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‘Substantial’: What we know so far about the federal budget

Explainer: The Federal Budget (for beginners)

Source: The New Daily

Treasurer Jim Chalmers will unveil the budget on Tuesday and there’s plenty we already know.

The government hopes to deliver targeted cost-of-living relief without stoking inflation pressures.

“There will be additional cost-of-living relief in addition to a tax cut for every taxpayer. Those tax cuts are the foundation stone of the cost-of-living help in the budget, but there’ll be some more help for people as well,” the Treasurer told Sky News on Sunday.

“The cost-of-living relief in this budget won’t be identical to what we’ve seen in the past, but it will be substantial.”

The budget will also fund wider reforms in areas like education, health, infrastructure and manufacturing.

Here’s a rundown of what we know about Tuesday’s budget and what’s in it for Australian families.

Big picture

Treasury is tipped to unveil a $28 billion upgrade to the budget on the back of much higher tax payments from Australian workers.

But with medium-term spending pressures building and inflation still too high, Chalmers is foreshadowing spending restraint. He denied it would be “a smash-and-grab budget, because people are hurting and the economy is slowing”.

“We do expect the budget to put downward pressure on inflation rather than upward pressure, in every budget we update all the forecasts,” he told ABC TV on Sunday.

“These are uncertain times to make forecasts about the economy but people should expected to see one of the consequences of our budget is low inflation rather than higher.”

Tax cuts

The biggest cost-of-living package that will be trumpeted in the budget are changes to the Coalition’s stage-three tax cuts, which will start in July and cost $359 billion over 10 years.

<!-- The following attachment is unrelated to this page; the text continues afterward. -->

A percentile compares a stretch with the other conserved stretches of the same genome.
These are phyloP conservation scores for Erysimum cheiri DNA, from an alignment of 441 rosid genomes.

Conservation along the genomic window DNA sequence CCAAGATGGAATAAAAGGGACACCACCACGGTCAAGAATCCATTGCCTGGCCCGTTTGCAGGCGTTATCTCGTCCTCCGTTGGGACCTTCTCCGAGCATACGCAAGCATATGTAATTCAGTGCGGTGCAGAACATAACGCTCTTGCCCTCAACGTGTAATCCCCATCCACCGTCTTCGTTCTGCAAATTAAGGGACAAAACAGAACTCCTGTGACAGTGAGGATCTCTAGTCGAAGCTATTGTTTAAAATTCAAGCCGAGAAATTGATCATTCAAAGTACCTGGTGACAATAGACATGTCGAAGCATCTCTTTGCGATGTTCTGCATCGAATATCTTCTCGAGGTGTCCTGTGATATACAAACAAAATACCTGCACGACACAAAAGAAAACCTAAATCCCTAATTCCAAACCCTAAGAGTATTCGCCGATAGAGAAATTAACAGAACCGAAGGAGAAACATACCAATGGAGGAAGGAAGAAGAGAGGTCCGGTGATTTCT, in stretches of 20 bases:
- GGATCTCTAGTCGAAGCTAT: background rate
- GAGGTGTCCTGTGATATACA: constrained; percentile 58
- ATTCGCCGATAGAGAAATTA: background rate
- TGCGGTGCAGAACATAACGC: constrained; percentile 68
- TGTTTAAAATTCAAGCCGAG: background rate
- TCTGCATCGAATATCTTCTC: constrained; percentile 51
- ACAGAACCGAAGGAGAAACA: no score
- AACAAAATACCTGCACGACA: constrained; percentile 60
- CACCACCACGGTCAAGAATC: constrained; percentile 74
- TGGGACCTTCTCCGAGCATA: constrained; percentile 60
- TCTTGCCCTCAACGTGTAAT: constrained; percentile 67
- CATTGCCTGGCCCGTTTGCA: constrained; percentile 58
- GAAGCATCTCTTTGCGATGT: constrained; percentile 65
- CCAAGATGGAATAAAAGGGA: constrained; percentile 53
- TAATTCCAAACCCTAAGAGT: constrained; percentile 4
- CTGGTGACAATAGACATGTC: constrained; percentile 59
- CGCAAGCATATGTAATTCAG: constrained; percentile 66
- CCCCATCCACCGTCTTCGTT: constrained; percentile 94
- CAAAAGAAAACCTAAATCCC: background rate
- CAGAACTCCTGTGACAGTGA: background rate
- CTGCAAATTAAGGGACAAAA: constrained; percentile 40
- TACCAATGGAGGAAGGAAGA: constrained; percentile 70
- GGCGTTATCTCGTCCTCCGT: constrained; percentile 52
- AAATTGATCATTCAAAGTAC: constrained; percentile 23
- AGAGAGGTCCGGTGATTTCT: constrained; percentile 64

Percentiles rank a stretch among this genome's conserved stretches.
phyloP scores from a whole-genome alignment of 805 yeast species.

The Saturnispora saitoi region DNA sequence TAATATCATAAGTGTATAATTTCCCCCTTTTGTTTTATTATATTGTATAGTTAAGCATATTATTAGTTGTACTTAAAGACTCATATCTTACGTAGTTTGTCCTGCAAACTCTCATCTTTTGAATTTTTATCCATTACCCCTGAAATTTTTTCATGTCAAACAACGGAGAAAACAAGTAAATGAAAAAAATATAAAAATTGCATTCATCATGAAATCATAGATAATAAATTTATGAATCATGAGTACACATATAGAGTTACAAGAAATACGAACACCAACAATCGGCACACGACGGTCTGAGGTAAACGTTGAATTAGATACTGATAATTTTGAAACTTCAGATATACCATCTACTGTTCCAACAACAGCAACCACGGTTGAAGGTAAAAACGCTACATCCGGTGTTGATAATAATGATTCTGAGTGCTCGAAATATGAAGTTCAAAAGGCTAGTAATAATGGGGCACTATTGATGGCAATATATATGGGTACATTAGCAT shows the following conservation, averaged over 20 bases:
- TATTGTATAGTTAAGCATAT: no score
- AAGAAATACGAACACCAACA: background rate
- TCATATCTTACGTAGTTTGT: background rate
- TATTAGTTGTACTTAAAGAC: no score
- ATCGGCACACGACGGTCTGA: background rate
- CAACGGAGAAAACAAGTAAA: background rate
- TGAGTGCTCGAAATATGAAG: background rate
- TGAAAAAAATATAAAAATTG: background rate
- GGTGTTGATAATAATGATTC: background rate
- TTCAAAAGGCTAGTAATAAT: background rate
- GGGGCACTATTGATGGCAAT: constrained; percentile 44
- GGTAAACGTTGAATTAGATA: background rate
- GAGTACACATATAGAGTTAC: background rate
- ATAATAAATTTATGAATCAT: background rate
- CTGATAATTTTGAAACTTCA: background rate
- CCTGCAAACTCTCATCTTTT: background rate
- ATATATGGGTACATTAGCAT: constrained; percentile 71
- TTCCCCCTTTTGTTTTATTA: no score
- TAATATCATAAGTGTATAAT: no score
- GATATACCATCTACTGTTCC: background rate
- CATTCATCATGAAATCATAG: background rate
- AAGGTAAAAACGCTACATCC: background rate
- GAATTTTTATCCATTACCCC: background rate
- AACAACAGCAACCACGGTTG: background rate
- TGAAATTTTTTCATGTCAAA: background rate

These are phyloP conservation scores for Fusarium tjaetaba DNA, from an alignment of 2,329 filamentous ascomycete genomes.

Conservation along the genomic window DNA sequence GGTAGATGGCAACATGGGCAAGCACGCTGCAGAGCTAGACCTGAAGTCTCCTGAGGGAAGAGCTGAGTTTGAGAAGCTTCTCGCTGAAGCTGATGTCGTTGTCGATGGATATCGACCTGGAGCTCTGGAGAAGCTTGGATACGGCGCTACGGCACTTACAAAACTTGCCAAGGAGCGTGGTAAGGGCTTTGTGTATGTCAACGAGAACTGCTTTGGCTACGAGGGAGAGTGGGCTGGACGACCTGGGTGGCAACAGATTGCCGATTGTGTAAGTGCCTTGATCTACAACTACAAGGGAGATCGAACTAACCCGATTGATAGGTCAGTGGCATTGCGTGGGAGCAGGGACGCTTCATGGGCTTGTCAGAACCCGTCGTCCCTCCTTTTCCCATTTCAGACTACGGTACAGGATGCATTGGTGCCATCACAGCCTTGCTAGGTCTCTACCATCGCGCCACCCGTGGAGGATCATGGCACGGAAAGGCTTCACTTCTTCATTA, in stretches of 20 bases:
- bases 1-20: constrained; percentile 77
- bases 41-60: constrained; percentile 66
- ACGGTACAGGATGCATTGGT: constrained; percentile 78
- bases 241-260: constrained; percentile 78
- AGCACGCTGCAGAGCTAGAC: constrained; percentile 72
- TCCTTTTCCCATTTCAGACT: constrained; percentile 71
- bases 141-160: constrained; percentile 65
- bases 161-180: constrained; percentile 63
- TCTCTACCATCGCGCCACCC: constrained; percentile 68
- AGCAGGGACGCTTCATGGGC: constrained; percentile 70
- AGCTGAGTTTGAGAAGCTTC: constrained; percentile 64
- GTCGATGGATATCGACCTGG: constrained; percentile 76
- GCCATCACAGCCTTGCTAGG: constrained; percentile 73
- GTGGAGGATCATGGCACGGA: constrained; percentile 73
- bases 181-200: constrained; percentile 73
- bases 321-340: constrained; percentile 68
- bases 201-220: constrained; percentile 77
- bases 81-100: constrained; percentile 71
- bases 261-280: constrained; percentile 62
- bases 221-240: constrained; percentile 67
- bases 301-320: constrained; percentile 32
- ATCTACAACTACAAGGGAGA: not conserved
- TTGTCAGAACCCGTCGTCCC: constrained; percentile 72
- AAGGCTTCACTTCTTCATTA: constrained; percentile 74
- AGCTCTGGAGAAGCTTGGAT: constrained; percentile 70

Labor changes to the tax plan means average income earners will receive more than was originally planned, with the government saying 84 per cent of workers will be better off.

The average tax cut is expected to be about $1888 in 2024-25, according to official forecasts.

Student debt

About $3 billion in HECS-HELP loan debt will be wiped out under a plan to deliver relief to students and graduates set to be unveiled in the budget.

The plan will see indexation of payments changed from the Consumer Price Index (CPI) to the lower of inflation and the Wage Price Index (WPI) – backdated to June 2023.

That will wipe out large amounts of the recent increase in outstanding loans over the past year.

Made in Australia

The budget will also allocate more than $7 billion in funding to projects under the government’s Made in Australia Act – a suite of industrial subsidies aimed at boosting local manufacturing.

It includes $1 billion in funding for local solar panel manufacturing, $2 billion to encourage more green hydrogen projects and $1 billion to support building a quantum computer in Australia.

Tradies

The budget will put away $90 million to support an increase in the number of skilled workers needed in the construction sector, particularly amid plans to expand housing supply drastically.

It will create fee-free TAFE courses and apprenticeship programs, the government has said.

Infrastructure

The budget will also contain more than $17 billion in infrastructure projects, including an $147.5 million investment in planning for new roads and rail across greater Western Sydney.

Projects such as the Mamre Road Stage 2 upgrade and Elizabeth Drive sections upgrade in New South Wales will receive funding.

An additional $20 million will be given to the NSW government to develop a business case for extending Sydney’s rail lines into the Macarthur region.

Domestic and sexual violence

The government is spending $925 million on domestic and sexual violence policies, including a crackdown on deepfake porn and new programs to help women leave violent relationships.

It will include a payment of $5000 to help women leave violent relationships and new laws to prevent doxxing.

Consultants slashed

The government plans to save $1 billion in 2024-25 by slashing the public budget for consultants following a series of scandals at big firms that has driven a rethink about the industry in cabinet.

The government says 8700 jobs that were once contracted out to consultancies across the federal government have now been brought in house since Labor took office back in May 2022.

Energy bills

There may also be more relief against high energy bills on the way for households, with Prime Minister Anthony Albanese indicating last month that a $1.5 billion package of rebates first unveiled in 2022 could be extended.

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